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Q&A with Sioux City school board candidate Chad Krastel

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SIOUX CITY -- Chad Krastel, a project manager and estimator for construction companies,  is seeking his first term on the Sioux City Community School District Board of Directors.

Krastel, 33, originally from La Quinta, California, has four daughters in the Sioux City schools.

He has been outspoken at school board meetings in recent years after saying his 4-year-old daughter was assaulted by a 6-year-old girl at the Beyond the Bell program at Leeds Elementary school in 2020. Krastel frequently criticized the district’s handling of the incident. The state and federal Departments of Education launched investigations into the incident.

In July, the family and the district reached a legal settlement.

The Journal asked a series of questions to the nine candidates seeking three open seats on the school board. Below are Krastel's answers to the questions selected for the Journal's print edition. To view additional questions and answers for all the candidates, visit

Why are you running for school board?

In November 2019, my then-4-year-old was sexually assaulted in the bathroom of Leeds Elementary School during Beyond the Bell after-school program. After already having this same daughter lost by Beyond the Bell, it appeared to be a habitual lack of supervision. The district refused to investigate the sexual assault claiming that they were not required to because Beyond the Bell is not a school program. We argue it is. We choose to move schools in the hopes that it would make things better, but by this time, we had the Iowa Department of Education appeal, and investigations starting with the US Department of Education and the Iowa Civil Rights Commission. Because of this, we began receiving retaliation.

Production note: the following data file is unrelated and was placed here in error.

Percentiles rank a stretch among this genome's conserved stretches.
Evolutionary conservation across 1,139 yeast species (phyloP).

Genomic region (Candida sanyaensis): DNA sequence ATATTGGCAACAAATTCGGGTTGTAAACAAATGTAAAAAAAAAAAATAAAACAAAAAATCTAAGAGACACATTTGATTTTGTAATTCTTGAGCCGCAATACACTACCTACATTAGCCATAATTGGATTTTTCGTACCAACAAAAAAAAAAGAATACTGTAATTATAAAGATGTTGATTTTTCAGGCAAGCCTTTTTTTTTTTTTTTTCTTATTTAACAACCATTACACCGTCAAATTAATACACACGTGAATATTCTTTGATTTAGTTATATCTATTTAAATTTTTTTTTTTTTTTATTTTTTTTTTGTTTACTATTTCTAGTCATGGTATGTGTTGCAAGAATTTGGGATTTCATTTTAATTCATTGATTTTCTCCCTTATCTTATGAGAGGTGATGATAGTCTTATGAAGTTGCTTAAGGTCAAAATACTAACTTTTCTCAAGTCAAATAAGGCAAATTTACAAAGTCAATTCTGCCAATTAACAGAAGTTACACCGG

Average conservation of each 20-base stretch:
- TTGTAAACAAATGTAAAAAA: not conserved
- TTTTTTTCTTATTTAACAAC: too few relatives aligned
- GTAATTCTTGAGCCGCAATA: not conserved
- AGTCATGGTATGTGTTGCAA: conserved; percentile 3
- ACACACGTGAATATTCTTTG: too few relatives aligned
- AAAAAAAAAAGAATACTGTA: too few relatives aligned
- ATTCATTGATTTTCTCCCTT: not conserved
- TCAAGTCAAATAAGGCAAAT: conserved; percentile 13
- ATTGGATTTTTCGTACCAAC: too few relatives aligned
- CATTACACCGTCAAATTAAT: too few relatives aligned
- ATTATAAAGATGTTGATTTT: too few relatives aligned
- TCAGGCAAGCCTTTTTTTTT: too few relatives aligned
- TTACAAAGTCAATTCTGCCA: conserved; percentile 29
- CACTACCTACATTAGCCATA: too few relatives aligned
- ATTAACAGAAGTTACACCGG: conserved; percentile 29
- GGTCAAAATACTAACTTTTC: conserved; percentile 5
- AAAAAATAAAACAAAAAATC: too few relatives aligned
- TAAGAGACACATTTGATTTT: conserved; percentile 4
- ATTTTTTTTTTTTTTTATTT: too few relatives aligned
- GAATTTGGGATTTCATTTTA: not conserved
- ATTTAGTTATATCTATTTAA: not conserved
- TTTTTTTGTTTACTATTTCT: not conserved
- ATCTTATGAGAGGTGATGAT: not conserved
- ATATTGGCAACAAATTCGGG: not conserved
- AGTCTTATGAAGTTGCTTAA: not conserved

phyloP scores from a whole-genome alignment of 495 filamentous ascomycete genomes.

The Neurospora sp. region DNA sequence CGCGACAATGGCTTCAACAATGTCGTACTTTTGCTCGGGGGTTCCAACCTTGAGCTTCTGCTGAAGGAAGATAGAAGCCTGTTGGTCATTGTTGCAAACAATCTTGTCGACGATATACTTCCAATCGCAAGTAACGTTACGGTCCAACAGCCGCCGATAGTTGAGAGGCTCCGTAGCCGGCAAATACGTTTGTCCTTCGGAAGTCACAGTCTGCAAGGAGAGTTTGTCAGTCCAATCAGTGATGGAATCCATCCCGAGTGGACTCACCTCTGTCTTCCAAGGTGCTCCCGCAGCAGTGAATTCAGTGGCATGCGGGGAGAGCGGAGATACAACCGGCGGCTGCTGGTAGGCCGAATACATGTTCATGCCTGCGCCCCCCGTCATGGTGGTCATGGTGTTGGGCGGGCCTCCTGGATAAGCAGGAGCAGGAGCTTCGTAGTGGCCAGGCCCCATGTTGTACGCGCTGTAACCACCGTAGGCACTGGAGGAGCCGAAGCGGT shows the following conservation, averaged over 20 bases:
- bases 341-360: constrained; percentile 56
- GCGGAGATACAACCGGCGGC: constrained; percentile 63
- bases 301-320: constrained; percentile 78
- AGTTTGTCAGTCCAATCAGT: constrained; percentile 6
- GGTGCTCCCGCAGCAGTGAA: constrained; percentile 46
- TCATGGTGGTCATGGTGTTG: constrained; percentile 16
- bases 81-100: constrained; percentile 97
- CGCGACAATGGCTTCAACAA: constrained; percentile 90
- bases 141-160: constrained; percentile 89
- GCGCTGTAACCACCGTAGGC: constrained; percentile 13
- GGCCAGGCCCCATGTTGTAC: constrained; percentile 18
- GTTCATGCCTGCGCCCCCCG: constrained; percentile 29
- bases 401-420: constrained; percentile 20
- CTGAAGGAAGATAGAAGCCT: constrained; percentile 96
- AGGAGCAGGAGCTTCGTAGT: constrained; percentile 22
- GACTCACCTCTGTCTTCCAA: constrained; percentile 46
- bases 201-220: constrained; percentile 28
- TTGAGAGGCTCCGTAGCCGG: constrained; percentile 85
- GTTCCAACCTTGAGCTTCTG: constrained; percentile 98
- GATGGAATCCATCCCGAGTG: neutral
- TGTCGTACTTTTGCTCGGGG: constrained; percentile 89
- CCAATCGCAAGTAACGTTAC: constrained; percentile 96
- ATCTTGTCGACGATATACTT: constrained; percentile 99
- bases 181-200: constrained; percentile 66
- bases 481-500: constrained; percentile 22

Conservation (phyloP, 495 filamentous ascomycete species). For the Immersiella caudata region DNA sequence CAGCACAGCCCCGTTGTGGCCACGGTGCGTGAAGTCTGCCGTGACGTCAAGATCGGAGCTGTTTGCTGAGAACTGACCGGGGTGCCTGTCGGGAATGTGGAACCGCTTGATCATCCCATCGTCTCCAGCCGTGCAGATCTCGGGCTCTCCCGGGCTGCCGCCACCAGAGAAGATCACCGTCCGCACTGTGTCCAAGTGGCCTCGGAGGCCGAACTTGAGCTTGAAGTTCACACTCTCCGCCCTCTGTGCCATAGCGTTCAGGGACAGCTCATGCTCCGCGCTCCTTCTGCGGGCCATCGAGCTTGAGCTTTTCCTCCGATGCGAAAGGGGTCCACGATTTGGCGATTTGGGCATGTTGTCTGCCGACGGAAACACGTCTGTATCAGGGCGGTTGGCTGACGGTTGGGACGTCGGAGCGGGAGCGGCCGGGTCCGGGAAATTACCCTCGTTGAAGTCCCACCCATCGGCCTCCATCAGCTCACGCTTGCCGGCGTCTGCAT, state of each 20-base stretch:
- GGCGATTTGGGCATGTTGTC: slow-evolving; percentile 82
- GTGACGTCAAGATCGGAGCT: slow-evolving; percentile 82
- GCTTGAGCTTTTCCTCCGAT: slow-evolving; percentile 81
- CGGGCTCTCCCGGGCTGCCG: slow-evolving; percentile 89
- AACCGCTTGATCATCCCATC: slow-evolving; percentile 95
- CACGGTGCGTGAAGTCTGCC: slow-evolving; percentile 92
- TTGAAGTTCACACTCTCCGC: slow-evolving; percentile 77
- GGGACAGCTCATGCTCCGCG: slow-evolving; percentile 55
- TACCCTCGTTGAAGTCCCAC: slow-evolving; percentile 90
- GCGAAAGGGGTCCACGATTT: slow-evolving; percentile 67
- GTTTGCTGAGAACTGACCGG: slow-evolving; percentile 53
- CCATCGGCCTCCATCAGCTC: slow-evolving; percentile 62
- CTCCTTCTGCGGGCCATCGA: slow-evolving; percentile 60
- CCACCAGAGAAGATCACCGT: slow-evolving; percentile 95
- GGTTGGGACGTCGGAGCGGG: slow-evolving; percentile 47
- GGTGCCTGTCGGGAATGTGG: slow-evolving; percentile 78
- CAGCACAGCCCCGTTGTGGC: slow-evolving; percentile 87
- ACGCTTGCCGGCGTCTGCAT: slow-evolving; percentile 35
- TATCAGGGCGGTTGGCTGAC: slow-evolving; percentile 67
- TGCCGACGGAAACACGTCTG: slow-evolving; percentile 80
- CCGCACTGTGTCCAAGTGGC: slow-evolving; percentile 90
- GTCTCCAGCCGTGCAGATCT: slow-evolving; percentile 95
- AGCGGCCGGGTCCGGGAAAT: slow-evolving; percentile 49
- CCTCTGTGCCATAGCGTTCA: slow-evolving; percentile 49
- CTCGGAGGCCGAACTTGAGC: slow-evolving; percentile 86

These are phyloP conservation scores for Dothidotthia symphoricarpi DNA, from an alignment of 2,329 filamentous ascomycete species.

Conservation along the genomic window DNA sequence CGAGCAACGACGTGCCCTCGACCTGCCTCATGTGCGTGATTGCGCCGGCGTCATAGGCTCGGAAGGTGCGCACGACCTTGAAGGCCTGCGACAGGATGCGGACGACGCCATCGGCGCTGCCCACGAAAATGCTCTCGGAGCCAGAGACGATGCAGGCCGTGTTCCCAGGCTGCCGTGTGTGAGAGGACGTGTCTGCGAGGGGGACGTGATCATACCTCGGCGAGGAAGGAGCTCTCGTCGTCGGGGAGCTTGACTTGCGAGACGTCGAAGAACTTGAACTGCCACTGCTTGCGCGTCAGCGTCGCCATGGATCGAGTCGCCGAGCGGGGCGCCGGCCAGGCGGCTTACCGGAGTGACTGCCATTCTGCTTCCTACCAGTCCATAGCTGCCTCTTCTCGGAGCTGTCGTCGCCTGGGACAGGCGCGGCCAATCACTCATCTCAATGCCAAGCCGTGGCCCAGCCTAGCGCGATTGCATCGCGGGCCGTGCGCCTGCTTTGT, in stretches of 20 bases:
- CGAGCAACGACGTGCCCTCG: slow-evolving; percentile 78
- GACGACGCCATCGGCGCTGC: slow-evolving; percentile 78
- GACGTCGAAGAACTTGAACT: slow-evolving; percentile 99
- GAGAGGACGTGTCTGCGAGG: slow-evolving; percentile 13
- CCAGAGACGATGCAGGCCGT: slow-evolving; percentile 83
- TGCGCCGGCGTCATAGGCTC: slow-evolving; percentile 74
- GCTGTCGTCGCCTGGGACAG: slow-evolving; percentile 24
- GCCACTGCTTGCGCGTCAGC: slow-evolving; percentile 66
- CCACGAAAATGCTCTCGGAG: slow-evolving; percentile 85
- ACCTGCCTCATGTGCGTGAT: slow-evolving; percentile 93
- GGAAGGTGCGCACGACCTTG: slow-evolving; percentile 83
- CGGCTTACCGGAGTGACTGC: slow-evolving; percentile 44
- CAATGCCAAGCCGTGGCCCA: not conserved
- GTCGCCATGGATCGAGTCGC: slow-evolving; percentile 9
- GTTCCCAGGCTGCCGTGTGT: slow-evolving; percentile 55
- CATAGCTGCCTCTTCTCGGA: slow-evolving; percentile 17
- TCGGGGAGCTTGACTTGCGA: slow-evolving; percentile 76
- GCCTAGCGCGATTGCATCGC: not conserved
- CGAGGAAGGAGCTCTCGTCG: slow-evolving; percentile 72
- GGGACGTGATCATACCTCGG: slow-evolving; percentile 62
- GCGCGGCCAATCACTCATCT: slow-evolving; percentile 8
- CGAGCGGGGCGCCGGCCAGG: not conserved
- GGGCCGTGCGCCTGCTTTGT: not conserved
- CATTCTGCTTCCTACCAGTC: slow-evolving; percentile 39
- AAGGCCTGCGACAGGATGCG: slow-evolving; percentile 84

They refused to allow my wife to be the handler of our disabled daughter's service dog and blamed it on their visitor’s policy and COVID-19 restrictions implemented by the district... They then left our disabled daughter at the top of the stairs knowing of her brittle bones due to her ultra-rare genetic disorder called McCune Albright Syndrome. She has a more severe version where she has bone tumors throughout her skeletal system. Had she fallen, it would likely be terminal. The list goes on as to the extremes we had to face, and as our story got more and more attention, the more parents, teachers, and administrators past and present, told us their stories. It appears to be part of the culture and repetitive history of the Sioux City schools. To change this and help fight for those who can’t fight for themselves, I have chosen to run for the School Board of Directors. 

What are some of the strengths of the district? What are some of the weaknesses?

The teachers are the biggest strength of the district. In every circumstance, we have absolutely loved the teachers. It is clear the teachers in this district not only care for the children, but they also take an individual interest in each one which is rare especially this widespread throughout the district.

Weaknesses would have to be the administration. It is my belief that the district's administration has fostered a culture of fear and reprisals against anyone who stands up for their children, or what they believe is right. This bullying technique is why I believe there is such a widespread Bullying Issue in the district. The children are intelligent and see the example left before them. When you are such a bad example when it comes to how you treat the children, parents, teachers, and lower administration, the children learn from it. If you want to make the district better, you need to be better as an example. This desperately needs to change.

What are the main points you hope to address?